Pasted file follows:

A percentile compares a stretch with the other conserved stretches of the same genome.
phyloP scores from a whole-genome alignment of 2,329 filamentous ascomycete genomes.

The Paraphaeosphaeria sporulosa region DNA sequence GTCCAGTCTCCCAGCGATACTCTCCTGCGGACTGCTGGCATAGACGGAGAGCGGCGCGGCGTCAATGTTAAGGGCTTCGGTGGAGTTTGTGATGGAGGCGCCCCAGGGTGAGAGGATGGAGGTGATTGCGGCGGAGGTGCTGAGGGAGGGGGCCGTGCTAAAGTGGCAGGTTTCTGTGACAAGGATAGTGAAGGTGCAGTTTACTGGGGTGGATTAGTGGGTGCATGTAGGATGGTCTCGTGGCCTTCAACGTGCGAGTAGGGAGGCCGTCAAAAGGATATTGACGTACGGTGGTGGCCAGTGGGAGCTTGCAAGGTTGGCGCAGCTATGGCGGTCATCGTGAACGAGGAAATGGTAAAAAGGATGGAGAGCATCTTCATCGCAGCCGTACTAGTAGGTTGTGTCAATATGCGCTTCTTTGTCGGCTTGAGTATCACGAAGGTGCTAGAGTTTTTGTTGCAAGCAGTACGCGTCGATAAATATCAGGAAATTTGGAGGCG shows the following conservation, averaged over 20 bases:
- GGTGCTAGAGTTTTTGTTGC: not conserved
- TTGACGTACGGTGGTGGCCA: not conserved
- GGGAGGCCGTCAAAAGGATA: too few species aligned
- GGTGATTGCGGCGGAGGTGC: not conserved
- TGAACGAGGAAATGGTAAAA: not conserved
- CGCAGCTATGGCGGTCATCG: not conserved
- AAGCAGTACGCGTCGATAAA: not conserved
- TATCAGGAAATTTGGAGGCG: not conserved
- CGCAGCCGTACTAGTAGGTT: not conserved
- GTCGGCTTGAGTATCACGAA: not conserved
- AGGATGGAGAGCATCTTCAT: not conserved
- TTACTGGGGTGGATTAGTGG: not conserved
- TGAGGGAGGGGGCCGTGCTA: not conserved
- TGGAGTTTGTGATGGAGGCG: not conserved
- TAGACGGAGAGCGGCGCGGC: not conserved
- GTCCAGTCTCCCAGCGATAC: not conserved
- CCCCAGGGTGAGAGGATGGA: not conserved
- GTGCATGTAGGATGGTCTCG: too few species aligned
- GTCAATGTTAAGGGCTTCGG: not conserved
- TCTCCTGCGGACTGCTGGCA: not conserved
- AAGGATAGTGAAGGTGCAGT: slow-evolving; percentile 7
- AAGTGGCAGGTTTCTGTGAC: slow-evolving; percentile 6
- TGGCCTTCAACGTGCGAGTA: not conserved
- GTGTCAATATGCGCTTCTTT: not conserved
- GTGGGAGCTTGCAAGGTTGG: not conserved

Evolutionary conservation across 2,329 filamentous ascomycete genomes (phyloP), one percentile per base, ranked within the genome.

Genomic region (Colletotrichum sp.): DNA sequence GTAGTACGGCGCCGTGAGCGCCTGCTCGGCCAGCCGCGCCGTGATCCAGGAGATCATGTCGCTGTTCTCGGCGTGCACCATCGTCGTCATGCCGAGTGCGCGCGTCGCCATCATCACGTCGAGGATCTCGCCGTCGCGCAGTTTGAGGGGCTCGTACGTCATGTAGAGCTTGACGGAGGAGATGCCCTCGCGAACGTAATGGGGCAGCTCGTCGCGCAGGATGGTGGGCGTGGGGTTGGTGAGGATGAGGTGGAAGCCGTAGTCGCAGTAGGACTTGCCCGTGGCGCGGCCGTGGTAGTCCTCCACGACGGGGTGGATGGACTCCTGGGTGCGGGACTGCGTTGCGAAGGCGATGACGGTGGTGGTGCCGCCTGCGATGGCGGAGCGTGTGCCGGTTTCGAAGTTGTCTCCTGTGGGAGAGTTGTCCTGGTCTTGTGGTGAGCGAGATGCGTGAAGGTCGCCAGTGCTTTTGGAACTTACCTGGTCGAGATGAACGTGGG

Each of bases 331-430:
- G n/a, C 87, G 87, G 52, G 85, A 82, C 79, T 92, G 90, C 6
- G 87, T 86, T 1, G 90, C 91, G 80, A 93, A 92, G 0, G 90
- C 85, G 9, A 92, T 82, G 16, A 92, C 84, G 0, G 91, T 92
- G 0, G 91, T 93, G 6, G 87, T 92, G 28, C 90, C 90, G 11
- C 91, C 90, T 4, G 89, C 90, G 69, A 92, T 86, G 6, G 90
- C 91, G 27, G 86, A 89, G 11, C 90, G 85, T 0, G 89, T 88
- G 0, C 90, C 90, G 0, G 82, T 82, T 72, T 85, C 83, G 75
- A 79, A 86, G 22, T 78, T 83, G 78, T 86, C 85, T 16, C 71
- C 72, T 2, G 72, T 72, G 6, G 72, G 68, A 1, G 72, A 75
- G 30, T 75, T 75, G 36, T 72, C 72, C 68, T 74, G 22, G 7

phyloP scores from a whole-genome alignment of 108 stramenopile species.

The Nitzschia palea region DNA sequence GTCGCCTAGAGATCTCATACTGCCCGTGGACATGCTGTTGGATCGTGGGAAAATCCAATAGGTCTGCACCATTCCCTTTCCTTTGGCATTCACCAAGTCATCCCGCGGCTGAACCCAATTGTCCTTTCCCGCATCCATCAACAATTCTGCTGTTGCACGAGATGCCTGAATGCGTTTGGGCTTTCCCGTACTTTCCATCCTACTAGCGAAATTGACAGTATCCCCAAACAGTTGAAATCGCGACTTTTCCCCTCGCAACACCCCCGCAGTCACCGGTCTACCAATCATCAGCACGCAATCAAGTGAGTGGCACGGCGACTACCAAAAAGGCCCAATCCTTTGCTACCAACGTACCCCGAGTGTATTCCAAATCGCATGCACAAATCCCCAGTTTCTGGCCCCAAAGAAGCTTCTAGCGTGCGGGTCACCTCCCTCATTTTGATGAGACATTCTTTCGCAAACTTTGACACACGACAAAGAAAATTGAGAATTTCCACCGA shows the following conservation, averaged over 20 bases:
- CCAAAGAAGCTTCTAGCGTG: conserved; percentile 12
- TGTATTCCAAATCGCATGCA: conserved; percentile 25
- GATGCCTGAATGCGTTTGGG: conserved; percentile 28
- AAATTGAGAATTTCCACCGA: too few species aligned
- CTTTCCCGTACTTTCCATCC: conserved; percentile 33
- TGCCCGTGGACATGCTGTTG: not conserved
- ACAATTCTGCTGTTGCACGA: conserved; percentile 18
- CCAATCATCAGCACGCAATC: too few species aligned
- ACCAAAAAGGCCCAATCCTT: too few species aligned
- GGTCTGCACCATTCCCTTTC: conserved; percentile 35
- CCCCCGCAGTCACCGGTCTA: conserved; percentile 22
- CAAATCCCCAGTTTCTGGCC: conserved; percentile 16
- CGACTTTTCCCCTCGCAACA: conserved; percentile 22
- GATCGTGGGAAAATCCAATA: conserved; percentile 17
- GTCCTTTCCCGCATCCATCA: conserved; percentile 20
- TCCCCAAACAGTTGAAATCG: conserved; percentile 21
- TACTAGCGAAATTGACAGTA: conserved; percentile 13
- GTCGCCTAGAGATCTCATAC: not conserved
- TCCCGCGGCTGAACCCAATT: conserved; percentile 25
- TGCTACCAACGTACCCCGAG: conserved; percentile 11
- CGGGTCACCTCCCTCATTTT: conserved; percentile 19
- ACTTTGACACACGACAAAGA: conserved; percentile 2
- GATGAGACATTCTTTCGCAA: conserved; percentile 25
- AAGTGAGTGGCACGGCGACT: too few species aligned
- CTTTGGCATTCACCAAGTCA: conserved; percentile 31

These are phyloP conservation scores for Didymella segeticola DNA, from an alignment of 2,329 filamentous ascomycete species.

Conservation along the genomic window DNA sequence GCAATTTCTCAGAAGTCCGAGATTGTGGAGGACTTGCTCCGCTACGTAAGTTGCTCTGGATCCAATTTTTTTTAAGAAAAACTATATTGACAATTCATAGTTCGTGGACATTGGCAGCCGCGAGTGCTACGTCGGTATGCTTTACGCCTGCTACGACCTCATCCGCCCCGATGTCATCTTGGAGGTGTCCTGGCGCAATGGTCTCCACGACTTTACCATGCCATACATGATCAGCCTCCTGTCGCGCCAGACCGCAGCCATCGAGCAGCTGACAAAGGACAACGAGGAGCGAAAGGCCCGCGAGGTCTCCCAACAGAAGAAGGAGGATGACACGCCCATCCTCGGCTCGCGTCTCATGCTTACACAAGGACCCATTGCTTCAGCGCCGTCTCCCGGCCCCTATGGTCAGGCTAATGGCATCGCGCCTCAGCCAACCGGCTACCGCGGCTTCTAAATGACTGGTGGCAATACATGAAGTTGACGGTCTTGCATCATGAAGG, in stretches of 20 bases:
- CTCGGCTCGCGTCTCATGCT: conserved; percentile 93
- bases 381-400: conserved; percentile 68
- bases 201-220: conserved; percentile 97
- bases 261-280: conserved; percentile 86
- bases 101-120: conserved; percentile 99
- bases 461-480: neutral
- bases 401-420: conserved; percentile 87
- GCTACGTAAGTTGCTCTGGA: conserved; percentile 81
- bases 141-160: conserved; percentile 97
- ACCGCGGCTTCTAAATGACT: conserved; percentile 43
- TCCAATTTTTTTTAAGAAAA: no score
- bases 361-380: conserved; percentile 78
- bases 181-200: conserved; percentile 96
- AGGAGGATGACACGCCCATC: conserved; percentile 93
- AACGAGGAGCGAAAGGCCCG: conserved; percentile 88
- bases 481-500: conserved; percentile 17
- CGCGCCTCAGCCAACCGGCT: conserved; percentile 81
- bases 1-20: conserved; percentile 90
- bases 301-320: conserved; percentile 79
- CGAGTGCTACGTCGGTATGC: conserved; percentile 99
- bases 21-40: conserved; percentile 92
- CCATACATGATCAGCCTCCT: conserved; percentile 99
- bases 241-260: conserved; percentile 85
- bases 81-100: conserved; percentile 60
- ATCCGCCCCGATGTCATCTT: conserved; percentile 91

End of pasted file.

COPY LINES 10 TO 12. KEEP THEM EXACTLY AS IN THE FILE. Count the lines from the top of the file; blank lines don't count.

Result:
- AAGCAGTACGCGTCGATAAA: not conserved
- TATCAGGAAATTTGGAGGCG: not conserved
- CGCAGCCGTACTAGTAGGTT: not conserved